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Athletics Bullpen – Lucky Or Good?

August 1, 2012

Whenever anyone has talked about the Athletics the last three or four years there are two things you are going hear; 1) the ballpark situation and 2) how good the pitching staff and bullpen have been. This year, again, you are hearing the much of the same. The rather putrid A’s offense gets a little notice, but it is all about how the pitching continues to lead this team. Largely, that is a true statement. Having a starting rotation that can keep opposing lineups in check enough so that you can win games by scoring a little over three runs per game is nice. Every team would want that. However, there is always going to be something under  the surface, something that when you look at it just scares the living bejesus out of you. For me, that is the A’s bullpen. Long heralded as what Beane does best. Find cheap, interchangeable parts to fit in a spacious park. And this year, again, is no different. Or is it?

When I look at the Athletics bullpen, I see a ticking time bomb. And this goes beyond what the front office decided to do or not do at the deadline. Just adding one solid arm, does not a fix a larger problem. My Tarp Talk companion, David Wiers, touched on this a bit on Twitter and that got me to looking. So, let us pull back the curtain on the A’s bullpen. I will warn you, numbers and acronyms lie ahead.

When Sandy Koufax was asked what his best pitch he would always respond, “strike one.” As a bullpen pitch, this should be your motto. Off the top of my head I can not remember the exact numbers, but roughly the batting average difference between being down 0-1 and being up 1-0 is close to 200 points. That is a massive difference. It is imperative, coming out of the bullpen, to be able to get ahead of hitters. The more you have to rely on your fastball, the less chance you have a being effective.

So, how do the Athletics bullpen arms stack up in this situation? Start with the baseline. League average F-strike%, the percentage of first pitch strikes thrown, for relievers is 58.2%. The following is the A’s bullpen;
Balfour – 56.3
Cook – 48.9
Norberto – 54.4
Blevins – 54.2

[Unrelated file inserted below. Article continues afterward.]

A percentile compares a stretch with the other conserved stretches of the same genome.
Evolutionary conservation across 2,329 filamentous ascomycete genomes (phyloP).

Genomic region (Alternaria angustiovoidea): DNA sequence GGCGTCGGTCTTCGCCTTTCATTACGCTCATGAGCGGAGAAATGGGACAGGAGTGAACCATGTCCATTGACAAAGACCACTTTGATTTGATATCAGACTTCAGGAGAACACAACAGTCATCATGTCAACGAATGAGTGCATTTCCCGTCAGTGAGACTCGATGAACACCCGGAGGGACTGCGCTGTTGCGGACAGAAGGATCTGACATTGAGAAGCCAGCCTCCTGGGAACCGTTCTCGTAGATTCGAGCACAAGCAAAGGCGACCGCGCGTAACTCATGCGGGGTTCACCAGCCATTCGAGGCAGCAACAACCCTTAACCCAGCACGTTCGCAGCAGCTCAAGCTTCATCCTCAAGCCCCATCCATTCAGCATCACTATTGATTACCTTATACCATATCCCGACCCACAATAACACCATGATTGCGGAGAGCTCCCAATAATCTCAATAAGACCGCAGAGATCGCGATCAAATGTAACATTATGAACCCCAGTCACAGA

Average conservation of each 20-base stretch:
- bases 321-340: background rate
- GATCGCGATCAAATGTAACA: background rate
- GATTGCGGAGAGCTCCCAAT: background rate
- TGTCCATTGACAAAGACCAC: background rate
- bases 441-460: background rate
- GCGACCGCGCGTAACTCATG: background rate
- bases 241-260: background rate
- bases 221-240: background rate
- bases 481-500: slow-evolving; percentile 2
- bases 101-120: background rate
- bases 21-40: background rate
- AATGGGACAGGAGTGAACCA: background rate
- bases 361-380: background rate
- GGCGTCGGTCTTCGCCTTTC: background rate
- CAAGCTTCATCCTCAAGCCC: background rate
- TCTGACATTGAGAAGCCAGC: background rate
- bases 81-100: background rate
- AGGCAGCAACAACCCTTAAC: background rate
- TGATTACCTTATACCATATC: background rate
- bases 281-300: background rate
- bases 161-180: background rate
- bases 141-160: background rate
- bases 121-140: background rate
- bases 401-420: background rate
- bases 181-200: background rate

Miller – 55.4
Scribner – 55.6
Doolittle – 60.7

Cook’s inability to get ahead has already reared its ugly head this season and will most likely do so again in the very near future. Of all of those pitchers, to only have one above league average is kind of scary. Having a bullpen that has to so often get back into a count any way possible is not the best for long-term success. Rhymer, I am.

Another good sign of a strong bullpen is their ability to miss bats. I know, and preach, that strikeouts are not everything (this is different from pitching to contact). However, in a bullpen when, in theory, you will be in high leverage situations, the ability to get the strikeout is almost paramount. For the A’s bullpen, this is a bright spot. League average SwStrk% (the percentage of swinging strike on pitches thrown) for relievers is 9.9. The A’s bullpen;
Balfour – 8.0
Cook – 11.6
Norberto – 11.9
Blevins – 11.3
Miller – 9.9
Scribner – 5.2
Doolittle – 13.6

Again, Doolittle outpaces the field. Cook’s 11.6% is what mostly saves him from his problems getting ahead. Scribner is starting to look like a pumpkin. Just mind-boggling how he is still around.

The underlying problem, for me, though is the huge discrepancy between the ERA and FIP. Yes a lot of the bullpen arms have nice, shiny, beautiful ERA’s, but I am not convinced that is a real measure of how good they are. Partly based on a couple of the reasons I have mentioned above, but also because having watched them enough they consistently play with fire and are about to get burned. Again, our baseline, league average ERA and FIP for relievers, 3.67 and 3.84 respectively. Again, the A’s bullpen;
Doolittle : ERA – 4.09 FIP – 1.08
Scribner : ERA – 1.93 FIP – 2.80
Cook : ERA – 1.81 FIP – 3.35
Balfour : ERA – 2.81 FIP – 3.69
Blevins : ERA – 2.20 FIP – 3.79
Norberto : ERA – 2.85 FIP – 3.86
Miller : ERA – 2.16 FIP – 4.64

If you believe in BABIP for this stuff, be careful of the rather large SSS(nake), the bullpen is just as absurd. League average of .290. The bullpen? .346, .275, .167, .209, .230, .235, and  .250.

Of relievers with 30 or more innings pitches, this will remove Doolittle and Scribner from the equation, the A’s bullpens have some of the highest flyball percentages in the league. Even being so lucky as to pitch in, some of those will find themselves in the seats, more so when they go on the road.

Again, among relievers with more than 30 innings pitched; Norberto, Balfour, Cook, and Miller rank near league worst in BB/9.

This is not a problem that you fix by a trade. Would it help? Yes. But it only holds off the inevitable dam bursting for a bit longer. Either you promote from within or hope that you can skirt the problem for as long as you can. If, and when,because it will happen and it will be ugly, the collapse of the bullpen happens it is not going to be pretty.

4 Comments leave one →
  1. August 1, 2012 7:28 pm

    I think it is fixable via trade. Rafael Betancourt would’ve been a nice little pickup.

  2. August 1, 2012 7:34 pm

    I agree that he would have been nice, but would replacing one bad arm with a better arm fix this problem? Just think it’s something that needs to be addressed a bit more than, “let’s acquire pitcher x.”

    • August 1, 2012 7:43 pm

      Yes and no. Improvement is improvement right? We are talking about improvement for next two months not some major organizational shift.


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